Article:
- Earnings and Sales Growth: Over the last twelve months, earnings for CVS increased by about 15%, while sales were mostly flat, increasing about 2%. For AET, earnings increased about 20% in the last year. CVS operates with extremely narrow operating margins, as Net Income was only 1.6% of Revenues for the last twelve months and 2.9% in the last quarter. AET has a wider margin profile, with Net Income that was 5.9% over the last year and 6.4% in the most recent quarter. Look for the combined company’s operating margins to fall somewhere in between those two extremes.
- Free Cash Flow: CVS’s free cash flow is healthy, at about $4.3 billion, while AET’s is more modest, and about $550 million. Both companies have good liquidity, with cash and liquids assets for CVS that totaled $41.6 billion in the most recent quarter, and $9.5 billion for AET over the same period.
- Debt to Equity: CVS has a debt/equity ratio of 1.66. This is higher than I usually prefer to see, but is primarily attributable to the massive increase in debt the company preemptively took on at the beginning of the year when the merger was first announced. Total long-term debt is $60.7 billion for CVS. AET has $7.7 billion in long-term debt, which is almost $2 billion less than their cash. CVS has also laid out an aggressive debt reduction program that they expect to lower the total debt the combined company will be working with to much more conservative levels early in 2020.
- Dividend: CVS pays an annual dividend of $2.00 per share. At the stock’s current price, that translates to an attractive dividend yield of 3.05%.
- Price/Book Ratio: there are a lot of ways to measure how much a stock should be worth; but one of the simplest methods that I like uses the stock’s Book Value, which for CVS is $35.97 per share. At CVS’s current price, that translates to a Price/Book ratio of 1.81. The stock’s historical average is 2.48, which suggests the stock is now a little more than 27% undervalued. There is an even more more compelling argument to be made for the stock on a Price/Cash Flow basis, since the stock is currently trading more than 42% below that historical average. Just before the merger was completed, AET was overvalued based on both its Price/Book and Price/Cash Flow ratios by anywhere from 5% (slightly overvalued) to 50% (very overvalued). If you factor those two elements together, the stock’s drop in price might not scream “bargain basement value,” but I do think if you consider the way the combined company has positioned itself for the years ahead, the stock’s current price looks much more interesting today than it did after Thanksgiving.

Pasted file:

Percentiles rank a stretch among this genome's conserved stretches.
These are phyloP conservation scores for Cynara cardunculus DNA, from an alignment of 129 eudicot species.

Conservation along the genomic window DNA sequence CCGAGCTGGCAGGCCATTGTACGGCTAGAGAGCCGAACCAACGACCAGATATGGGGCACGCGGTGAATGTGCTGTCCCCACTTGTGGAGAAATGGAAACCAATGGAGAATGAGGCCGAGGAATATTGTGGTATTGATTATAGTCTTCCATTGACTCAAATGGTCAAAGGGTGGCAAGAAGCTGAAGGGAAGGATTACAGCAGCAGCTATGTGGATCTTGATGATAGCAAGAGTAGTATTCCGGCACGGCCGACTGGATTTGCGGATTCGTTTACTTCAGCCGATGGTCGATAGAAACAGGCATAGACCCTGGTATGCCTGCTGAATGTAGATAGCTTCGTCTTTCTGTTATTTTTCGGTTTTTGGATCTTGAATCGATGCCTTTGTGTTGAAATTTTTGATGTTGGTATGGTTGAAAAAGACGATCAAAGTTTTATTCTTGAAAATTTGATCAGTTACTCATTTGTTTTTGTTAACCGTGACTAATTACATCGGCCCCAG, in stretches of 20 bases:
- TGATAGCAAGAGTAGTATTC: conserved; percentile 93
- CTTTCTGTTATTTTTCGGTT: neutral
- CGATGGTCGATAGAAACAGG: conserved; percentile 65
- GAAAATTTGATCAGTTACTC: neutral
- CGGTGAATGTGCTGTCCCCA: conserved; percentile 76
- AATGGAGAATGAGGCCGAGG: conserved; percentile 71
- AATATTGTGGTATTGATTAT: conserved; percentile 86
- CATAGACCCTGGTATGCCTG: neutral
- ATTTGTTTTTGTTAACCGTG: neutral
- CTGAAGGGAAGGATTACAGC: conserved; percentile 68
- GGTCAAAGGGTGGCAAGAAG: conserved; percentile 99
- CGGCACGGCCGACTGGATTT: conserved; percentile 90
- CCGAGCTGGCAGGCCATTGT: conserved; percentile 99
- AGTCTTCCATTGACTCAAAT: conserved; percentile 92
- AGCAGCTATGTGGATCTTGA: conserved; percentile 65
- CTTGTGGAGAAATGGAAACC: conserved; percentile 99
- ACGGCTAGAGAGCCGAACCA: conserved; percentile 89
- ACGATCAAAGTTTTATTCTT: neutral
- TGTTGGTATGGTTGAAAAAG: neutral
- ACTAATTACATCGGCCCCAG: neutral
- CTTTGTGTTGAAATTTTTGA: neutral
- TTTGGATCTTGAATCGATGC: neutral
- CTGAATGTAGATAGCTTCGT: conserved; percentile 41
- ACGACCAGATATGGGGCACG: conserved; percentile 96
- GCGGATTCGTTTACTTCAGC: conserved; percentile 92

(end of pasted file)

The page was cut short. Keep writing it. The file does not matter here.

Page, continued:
Here’s a look at CVS’ latest technical chart.
- Current Price Action/Trends and Pivots: Yesterday, CVS followed the rest of the stock market to move sharply higher to set up what looks like a strong pivot low near to its 52-week low prices. Assuming the market follows through on today’s surge over the next few weeks, the stock looks to have interesting short-term upside with the nearest likely resistance somewhere between $69 and $71 per share. The apparent bounce at support isn’t a foregone conclusion, however, and you shouldn’t ignore the possibility the stock could push back down again and break below support around $60 to establish new 52-week lows. If that happens, it would als push the stock down to levels it hasn’t seen a little over five years (not shown on this chart), with the mostly support levels around $52 per share.
- Near-term Keys: CVS is a stock that by most measurements would be considered mostly undervalued, even with the inflated price it knowingly just paid for AET. The potential to transform the healthcare industry is a compelling draw, and it’s safe to say that both companies believe they can thrive in that effort by doing it together. Does that make the stock a bargain right now? I think the stock had quite a bit of interest a month ago, even when it was near to its 52-week highs; this drop should give value investors that much more reason to pay closer attention. I’ll continue to watch the stock, and its financial results pretty closely in the months ahead to see if it seems to line up with the story both companies have been presenting for the last year.